Business advertising practices and effects on Kids

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On average, your brain absorbs more than three thousand internet, television, radio, and street advertisements in one day(Adams par.1). Major corporations have developed strategies to manipulate your behavior without you realizing it. This comes from the advertisement industry. Companies pay psychologist big buck to develop these practices. Through years of intense research on consumers and their children, corporations have identified our decision making processes. In other words, they don’t know us, but they know what makes us tick. Business advertising practices that target young people should be banned because they have an adverse effect on today’s youth.
Companies target children in their advertisements because they carry their own consumer power. According to the Media Awareness Network “Parents today are willing to buy more for their kids because trends such as smaller family size, dual incomes and postponing children until later in life mean that families have more disposable income” (How par.3). That is the biggest reason why the advertisement industry has grown exponentially in the past decade, increasing spending from $100 million in 1990 to $2 billion in the year 2000. “Pester Power,” as industry executives call it, refers to the ability of children to nag their parents into buying items that they would not otherwise buy. Barbara Martino, an former advertising executive, recalls “We’re relying on the kid to ‘pester’ the mom to buy the product, rather than going straight to the mom” (How par.4-5). This genius tactic reinforces the product by the appealing to the child, who just might nag the parent enough to buy the product, and not the parent, who is less likely to buy the product. Marketers also try to build brand name loyalty at a very young age. The Media Awareness Network reports “Marketers plant the seeds of brand recognition in very young children, in the hopes that the seeds will grow into lifetime relationships” (How par.13). The Center of a New American Dream concludes that “babies as young as six months of age can form mental images of corporate logos and mascots” (How par.14). This means that by the time children head off to school, they have already incorporated thousands of logos. The Companies that make the most off this tactic are fast food, toys and clothing.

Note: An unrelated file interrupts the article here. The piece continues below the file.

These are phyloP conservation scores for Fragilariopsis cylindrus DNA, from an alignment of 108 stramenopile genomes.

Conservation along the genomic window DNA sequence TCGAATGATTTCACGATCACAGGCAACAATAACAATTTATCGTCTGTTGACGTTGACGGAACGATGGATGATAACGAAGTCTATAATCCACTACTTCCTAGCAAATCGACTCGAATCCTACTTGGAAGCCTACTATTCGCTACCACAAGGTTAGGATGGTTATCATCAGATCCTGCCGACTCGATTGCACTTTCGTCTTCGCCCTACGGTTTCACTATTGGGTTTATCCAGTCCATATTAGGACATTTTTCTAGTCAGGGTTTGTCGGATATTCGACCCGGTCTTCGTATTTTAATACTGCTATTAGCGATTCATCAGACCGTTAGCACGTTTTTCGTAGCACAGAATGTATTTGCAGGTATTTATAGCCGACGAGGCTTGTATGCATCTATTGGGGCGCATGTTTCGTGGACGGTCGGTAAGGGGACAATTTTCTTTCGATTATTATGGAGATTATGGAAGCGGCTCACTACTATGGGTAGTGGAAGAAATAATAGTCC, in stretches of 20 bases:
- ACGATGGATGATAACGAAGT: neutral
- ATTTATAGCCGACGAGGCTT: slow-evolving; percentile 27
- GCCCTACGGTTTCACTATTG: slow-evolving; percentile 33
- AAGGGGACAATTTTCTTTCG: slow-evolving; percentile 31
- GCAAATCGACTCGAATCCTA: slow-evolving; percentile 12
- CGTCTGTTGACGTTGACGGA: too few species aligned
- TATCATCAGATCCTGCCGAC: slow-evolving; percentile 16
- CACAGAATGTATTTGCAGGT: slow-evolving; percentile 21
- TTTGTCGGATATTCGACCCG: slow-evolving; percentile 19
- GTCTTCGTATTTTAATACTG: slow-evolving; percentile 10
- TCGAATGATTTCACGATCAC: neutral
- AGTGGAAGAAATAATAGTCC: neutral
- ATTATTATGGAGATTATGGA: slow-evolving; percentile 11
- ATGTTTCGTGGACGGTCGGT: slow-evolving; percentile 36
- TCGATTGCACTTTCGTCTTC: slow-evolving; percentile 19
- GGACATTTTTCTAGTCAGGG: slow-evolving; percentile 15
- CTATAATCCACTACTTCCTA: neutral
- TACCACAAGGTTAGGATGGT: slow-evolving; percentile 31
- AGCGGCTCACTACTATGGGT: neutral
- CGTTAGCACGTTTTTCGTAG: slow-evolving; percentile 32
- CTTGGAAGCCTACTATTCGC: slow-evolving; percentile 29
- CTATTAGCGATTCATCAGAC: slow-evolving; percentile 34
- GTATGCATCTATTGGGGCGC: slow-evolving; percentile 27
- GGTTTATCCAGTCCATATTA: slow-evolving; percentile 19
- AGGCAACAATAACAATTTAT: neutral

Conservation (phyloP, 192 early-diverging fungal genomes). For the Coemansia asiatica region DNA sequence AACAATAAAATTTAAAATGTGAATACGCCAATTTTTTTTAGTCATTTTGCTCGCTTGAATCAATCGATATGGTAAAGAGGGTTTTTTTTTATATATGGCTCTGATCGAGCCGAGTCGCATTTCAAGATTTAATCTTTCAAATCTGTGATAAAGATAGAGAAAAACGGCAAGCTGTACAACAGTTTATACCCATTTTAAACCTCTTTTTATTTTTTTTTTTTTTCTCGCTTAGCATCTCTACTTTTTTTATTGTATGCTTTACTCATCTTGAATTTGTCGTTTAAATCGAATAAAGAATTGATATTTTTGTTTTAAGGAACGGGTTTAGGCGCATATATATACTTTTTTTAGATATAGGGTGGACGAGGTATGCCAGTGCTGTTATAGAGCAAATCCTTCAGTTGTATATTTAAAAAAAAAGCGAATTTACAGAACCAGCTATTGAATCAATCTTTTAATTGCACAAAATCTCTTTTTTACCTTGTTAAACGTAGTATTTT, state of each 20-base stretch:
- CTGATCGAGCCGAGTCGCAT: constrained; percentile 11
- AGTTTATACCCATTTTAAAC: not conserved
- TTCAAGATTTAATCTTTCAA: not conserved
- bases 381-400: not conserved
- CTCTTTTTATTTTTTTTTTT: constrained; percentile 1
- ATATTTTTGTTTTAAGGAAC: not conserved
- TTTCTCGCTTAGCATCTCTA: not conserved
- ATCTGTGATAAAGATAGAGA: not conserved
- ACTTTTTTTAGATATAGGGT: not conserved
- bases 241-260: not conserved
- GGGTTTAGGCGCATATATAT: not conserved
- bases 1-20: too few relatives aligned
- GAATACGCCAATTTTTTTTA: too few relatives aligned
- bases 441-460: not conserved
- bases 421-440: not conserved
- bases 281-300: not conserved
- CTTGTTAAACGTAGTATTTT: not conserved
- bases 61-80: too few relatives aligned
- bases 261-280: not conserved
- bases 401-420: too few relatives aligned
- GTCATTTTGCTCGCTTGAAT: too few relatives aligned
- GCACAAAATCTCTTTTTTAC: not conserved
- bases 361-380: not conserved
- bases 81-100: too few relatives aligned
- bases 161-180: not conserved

McDonalds is the world’s most recognizable fast food franchise. With over 31,000 restaurants, employing over 1.5 million people, serving more than 47 million costumers every day and operating in more than 119 countries; it is the worlds food chain (FAQs par.2-5). McDonalds restaurants have playgrounds, happy meals, kids clubs, and the charming clown, Ronald McDonald. All of these have attracted young children, who before they can speak recognize the golden arches. I can testify to that. I, at a very young age, recognized the golden arches. When I was about two years of age, I loved the McChicken nuggets. Every time, my mom tells me, when we would pass by a “McyDs,” I would squeal “chick, chick,” meaning I want my McChicken nuggets. Then soon it was the happy meals, which carried a delightful the toy. Children see on average 10,000 food advertisements per year. One may ask: why is this a bad thing? Well, McDonalds is very unhealthy nutrition. Morgan Spurlock demonstrates in the documentary “Super Size Me,” that eating McDonalds is very unhealthy. For 30 days he is under strict guidelines, which are that he must eat three meals a day all from McDonalds, and he cannot eat anything that McDonalds doesn’t offer including water. After 13 days, he is 17 pounds heavier, his cholesterol is soaring, and his liver is sick in a way that is comparable with alcohol abuse. At this point his dietitian and his three doctors advise him to stop, cold turkey. So he does. Morgan Spurlock was merely testing the adverse effects of the products that are sold to children every single day. How do they get there? Through the massive ad campaigns of McDonalds. In one of the funniest scenes of the documentary, Spurlock tests children’s ability to recognize pictures of characters and people. In was revealed that all the children that were studied can immediately recognize a picture of Ronald McDonald, but all were stumped when it came to the picture of Jesus Christ, one of them even said it was George Bush (Delany par. 1-12). As one can see, advertisement have a great deal of influence when it comes to children.